Speaking of happiness-boosting once-in-a-lifetime experiences, have you heard about MAOPS first-ever Alaskan CME cruise? It’s going to be a family-friendly vacation and educational event like none other – with opportunities to unwind with your family, friends and colleagues; explore the beautiful Alaskan landscape and culture; enjoy excursions, including:  a float plane ride, halibut or salmon fishing adventure, zip-lining and many others; and of course, earn continuing medical education credit! Space is limited, so make your reservation today. Click here to learn more.


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Fueling the Future of the Profession: Insight from a Rookie AOA Delegate

Posted By Holly A. Koofer-Thompson, Wednesday, August 13, 2014

By Elizabeth Lucore, D.O., MPH
(Inquiries to contact Dr. Lucore can be sent to HollyK@maops.org
)

Most people don’t like meetings. Especially doctors, because we’d rather be doing something. But knowing that meaningful discussion often leads to meaningful action, I decided to attend my first MAOPS meeting several years ago during residency. Here was a group of osteopathic physicians trying not only to better themselves through CME and resources provided by their professional organization, but they were trying to fix the system to improve patient care! This was a meeting that did something. I was hooked. Over the next three years, I became active in MAOPS as work and family allowed, and I have enjoyed the new friendships, meaningful CME and opportunities to be an advocate for my patients and osteopathy in my own small way.

So, it was as a relative newcomer that I attended the 2014 AOA annual House of Delegates meeting this summer. As a first-time member of the MAOPS delegation, elected at our annual state meeting, I was honored to be “seated” as a voting delegate at a time when several interesting and pivotal resolutions were decided. Many thanks to the MAOPS community for its financial support to me and to all of our delegates.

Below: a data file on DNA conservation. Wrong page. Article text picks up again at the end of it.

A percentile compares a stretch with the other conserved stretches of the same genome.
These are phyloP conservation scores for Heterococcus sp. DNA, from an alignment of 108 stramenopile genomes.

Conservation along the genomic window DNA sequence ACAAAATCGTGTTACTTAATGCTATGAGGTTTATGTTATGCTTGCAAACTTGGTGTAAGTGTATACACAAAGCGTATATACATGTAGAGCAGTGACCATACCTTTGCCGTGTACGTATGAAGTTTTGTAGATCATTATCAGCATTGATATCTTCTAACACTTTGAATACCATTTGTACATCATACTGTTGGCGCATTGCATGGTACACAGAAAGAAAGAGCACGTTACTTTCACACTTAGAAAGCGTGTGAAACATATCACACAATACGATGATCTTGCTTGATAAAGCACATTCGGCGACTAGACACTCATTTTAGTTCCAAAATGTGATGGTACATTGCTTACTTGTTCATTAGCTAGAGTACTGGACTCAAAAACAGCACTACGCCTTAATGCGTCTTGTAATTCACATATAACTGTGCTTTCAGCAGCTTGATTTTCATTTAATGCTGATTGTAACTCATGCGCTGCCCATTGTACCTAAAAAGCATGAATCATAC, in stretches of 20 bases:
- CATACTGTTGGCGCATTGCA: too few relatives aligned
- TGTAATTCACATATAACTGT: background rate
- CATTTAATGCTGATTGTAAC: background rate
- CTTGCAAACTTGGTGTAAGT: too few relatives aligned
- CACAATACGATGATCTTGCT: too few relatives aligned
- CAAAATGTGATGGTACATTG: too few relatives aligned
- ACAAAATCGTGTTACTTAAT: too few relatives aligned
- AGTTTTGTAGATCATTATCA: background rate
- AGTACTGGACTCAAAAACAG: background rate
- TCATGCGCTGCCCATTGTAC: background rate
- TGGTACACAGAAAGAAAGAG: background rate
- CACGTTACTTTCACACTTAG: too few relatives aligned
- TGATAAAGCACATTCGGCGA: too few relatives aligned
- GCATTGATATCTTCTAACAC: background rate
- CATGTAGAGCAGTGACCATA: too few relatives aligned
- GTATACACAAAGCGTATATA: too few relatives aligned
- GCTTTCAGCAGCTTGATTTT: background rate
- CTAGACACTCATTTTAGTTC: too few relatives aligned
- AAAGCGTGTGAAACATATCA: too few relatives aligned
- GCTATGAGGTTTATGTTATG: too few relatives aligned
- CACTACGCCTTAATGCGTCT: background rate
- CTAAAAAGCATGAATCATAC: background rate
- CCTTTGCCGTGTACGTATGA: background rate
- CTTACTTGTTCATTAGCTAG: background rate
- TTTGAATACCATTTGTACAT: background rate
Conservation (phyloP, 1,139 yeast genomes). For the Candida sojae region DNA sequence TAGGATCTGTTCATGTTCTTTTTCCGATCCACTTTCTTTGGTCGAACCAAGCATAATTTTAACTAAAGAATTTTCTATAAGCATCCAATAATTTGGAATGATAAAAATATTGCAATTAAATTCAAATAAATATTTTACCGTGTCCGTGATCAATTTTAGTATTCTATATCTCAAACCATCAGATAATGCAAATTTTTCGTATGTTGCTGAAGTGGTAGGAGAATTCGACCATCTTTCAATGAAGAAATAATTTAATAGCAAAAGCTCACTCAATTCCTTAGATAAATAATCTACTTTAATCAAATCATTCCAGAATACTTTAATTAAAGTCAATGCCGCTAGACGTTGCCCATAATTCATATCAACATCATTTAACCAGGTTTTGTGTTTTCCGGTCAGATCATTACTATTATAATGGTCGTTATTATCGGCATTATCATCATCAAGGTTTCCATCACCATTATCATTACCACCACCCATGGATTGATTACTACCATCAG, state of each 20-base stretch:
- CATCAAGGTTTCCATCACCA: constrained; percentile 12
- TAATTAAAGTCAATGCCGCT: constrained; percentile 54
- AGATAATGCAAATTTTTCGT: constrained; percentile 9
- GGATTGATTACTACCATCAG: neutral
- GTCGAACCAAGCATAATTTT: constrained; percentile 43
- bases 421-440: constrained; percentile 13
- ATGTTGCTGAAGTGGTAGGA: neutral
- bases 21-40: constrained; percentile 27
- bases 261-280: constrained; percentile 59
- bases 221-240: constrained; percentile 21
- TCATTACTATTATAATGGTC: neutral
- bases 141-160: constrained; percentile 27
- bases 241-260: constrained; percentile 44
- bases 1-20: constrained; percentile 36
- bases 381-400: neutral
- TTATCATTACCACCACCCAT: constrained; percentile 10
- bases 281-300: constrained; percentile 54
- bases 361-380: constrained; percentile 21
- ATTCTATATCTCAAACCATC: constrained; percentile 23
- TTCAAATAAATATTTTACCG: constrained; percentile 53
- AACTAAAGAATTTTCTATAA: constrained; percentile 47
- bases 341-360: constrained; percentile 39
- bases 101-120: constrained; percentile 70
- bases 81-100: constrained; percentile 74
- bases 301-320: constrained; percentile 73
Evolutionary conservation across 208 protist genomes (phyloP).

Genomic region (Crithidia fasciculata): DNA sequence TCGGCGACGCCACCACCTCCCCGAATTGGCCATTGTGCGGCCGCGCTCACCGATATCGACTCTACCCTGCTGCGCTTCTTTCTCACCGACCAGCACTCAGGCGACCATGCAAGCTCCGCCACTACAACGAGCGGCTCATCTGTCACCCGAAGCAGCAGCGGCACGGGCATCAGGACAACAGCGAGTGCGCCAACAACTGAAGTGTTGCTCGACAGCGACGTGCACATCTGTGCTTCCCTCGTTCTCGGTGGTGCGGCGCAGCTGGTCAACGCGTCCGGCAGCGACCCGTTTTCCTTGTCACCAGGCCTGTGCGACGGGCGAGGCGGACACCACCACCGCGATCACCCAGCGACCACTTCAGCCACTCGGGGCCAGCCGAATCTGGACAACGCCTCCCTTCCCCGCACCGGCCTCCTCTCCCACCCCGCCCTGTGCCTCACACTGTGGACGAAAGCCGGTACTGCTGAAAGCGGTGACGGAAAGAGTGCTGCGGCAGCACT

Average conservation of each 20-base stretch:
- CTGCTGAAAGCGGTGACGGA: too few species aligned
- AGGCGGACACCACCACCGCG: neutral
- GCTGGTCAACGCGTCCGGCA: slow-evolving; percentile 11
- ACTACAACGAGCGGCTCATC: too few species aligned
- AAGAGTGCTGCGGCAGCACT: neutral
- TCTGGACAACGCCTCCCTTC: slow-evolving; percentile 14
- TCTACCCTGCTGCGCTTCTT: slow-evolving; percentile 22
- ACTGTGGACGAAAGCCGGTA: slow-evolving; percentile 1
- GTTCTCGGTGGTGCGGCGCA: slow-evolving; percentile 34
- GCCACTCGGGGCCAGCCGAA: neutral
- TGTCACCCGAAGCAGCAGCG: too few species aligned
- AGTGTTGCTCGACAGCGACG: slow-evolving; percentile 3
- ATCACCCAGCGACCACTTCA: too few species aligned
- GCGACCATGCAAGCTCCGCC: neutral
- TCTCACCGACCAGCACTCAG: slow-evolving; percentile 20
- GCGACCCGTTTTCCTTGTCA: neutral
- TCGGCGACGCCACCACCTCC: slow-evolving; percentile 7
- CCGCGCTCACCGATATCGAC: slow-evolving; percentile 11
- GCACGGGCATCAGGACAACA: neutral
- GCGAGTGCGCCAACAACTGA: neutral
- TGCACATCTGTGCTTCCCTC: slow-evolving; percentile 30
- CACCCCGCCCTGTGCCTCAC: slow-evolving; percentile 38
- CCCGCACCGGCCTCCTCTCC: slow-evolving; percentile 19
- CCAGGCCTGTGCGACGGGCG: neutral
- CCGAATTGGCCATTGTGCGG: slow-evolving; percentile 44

While the process is very similar to the Missouri House of Delegates, with resolutions to review in committee prior to the final discussion and voting, the scale was obviously much weightier. Decisions made here would direct the AOA leadership team, who no longer appeared as still photos of boring old white guys on my complimentary copy of the AOA magazine that I received during my early years at Des Moines COM. Rather, they are a diverse group of living breathing people, men and women of many ages, who joined in a flash mob of med students, spoke with passion about their love of osteopathy, cried openly with the emotion involved in the crafting of resolutions that would impact our profession for generations and rejoiced at the honor of leading the organization that represents such a fine profession. I have always been a proud D.O., but seeing this House of Delegates at work only served to water the seed.

By now, you’ve already heard the outcomes of this conference. Single GME system negotiations will continue resulting in big changes for all, e-cigarettes are not advised for minors, etc.  Debate was intense at times, with both sides of the issue expressing votes of confidence in AOA leadership, as well as concerns about possible downsides in the future. As a young physician in practice, it was so unique to listen across the spectrum:  the naive wonderment of residents making real plans for their future (I say this with love, having been there not too long ago) and time-worn opinions of senior D.O.s who could narrate our collective history, including chapters on the California “d.o.” fiasco and death of osteopathic hospitals. At its heart, the discussion seemed to circle around the deep-seeded and eternal question, “Will the spirit of osteopathy survive this change?”